Last month, the International Monetary Fund said it sees the world’s economy expanding 3.6% this year, down from 6.1% last year. The most recent forecast was 0.8 percentage point lower than its projection in January and a 1.3 point cut from its October 2021 outlook.
The Bank of England earlier this month warned that the U.K. was likely to enter a recession.
One big factor behind the darkening outlook is signs from the Fed and the European Central Bank of a more hawkish stance to aggressively tackle inflation. The Fed last month raised interest rates by a half-percentage point—the biggest increase since 2000—and is planning additional increases this year.
ECB President Christine Lagarde indicated this month that she would support raising the central bank’s main interest rate in July, which would mark the first such increase in more than a decade. Higher interest rates mean that the cost of borrowing—for homes, cars, business expansions and other items—would go up, and could ultimately force consumers and firms to cut back, slowing inflation but also economic growth.
Even if the global economy avoids recession, many people could feel like they are in one, economists say. With the cost of living rising faster than most workers’ paychecks, consumers are getting less and less for each dollar they spend. Five dollars spent at the local cafe might get them a medium coffee instead of a large, for instance. Three hundred dollars spent on airfare might get someone from San Francisco to Denver, but not to Chicago.
Americans accumulated savings during the pandemic, as many reduced expenses and received government stimulus. That is now reversing. The saving rate fell in March to the lowest in nine years, according to the Commerce Department. Households are increasingly pulling out their credit cards and spending down their savings to keep up. Americans’ debt loads rose quickly in the year through March after stalling earlier in the pandemic, the latest Fed data show. As interest rates rise, monthly payments on that debt would further eat into household finances, economists say.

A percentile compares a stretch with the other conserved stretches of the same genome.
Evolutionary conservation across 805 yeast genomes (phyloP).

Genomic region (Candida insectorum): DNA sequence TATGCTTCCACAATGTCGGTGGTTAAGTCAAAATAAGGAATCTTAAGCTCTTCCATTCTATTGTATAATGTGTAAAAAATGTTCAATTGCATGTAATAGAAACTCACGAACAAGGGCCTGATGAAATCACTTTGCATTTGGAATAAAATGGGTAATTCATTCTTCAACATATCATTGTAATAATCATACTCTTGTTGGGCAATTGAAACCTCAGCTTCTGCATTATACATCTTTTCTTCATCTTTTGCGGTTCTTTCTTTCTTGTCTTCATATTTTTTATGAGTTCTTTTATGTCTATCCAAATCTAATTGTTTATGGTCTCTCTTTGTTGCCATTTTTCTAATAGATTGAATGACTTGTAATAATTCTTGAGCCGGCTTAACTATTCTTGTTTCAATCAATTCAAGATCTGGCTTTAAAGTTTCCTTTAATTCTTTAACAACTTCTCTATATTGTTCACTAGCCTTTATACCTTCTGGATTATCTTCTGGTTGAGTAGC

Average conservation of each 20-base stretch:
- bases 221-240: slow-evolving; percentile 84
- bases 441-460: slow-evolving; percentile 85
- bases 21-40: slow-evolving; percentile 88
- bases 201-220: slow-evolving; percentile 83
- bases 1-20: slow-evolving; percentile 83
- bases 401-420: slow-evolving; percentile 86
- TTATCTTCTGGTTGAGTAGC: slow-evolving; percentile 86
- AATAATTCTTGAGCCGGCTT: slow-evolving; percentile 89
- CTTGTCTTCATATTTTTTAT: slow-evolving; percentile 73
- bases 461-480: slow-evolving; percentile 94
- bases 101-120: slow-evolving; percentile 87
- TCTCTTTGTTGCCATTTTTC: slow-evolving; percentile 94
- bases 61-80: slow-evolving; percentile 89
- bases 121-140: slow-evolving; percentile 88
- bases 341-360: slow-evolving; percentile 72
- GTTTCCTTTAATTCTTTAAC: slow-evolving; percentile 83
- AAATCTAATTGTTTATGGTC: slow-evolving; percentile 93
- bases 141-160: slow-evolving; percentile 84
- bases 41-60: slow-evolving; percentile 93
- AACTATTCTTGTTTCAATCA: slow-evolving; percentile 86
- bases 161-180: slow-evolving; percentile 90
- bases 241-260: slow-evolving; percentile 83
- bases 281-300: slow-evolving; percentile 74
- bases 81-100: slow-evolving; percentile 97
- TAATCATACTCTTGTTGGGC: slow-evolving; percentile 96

For now, the fundamentals of the U.S. economy are solid, with households still in a strong position financially as more people get jobs and return to old habits like travelling, dining out and going to concerts. Sales at American retailers—a big chunk of consumer spending, the biggest source of economic activity in the U.S.—rose in April for the fourth straight month, the Commerce Department said this week.
April’s unemployment rate of 3.6% remained just a shade above the 50-year low set just before the pandemic. Job openings across the U.S. reached a record high of 11.5 million in March.
But the risk of a recession has risen in recent weeks, and certain problems—such as supply chains disrupted by Covid-19 lockdowns in China and the Ukraine war—could be largely beyond the ability of central banks to address.
Diane Swonk, chief economist at the consulting firm Grant Thornton LLP, said one risk is that persistently high inflation would ultimately cause consumers to cut spending and businesses to slow hiring to maintain profit margins. If that happens, there would, for a period at least, be high inflation and rising unemployment—a combination generally known as stagflation that defined the 1970s, when oil shocks, high federal spending and loose monetary policy caused inflation to soar.
Unemployment could rise, as could homelessness, Ms. Swonk said. People could be forced to move in with parents and relatives and do away with healthcare, not to mention vacations and dinner outings.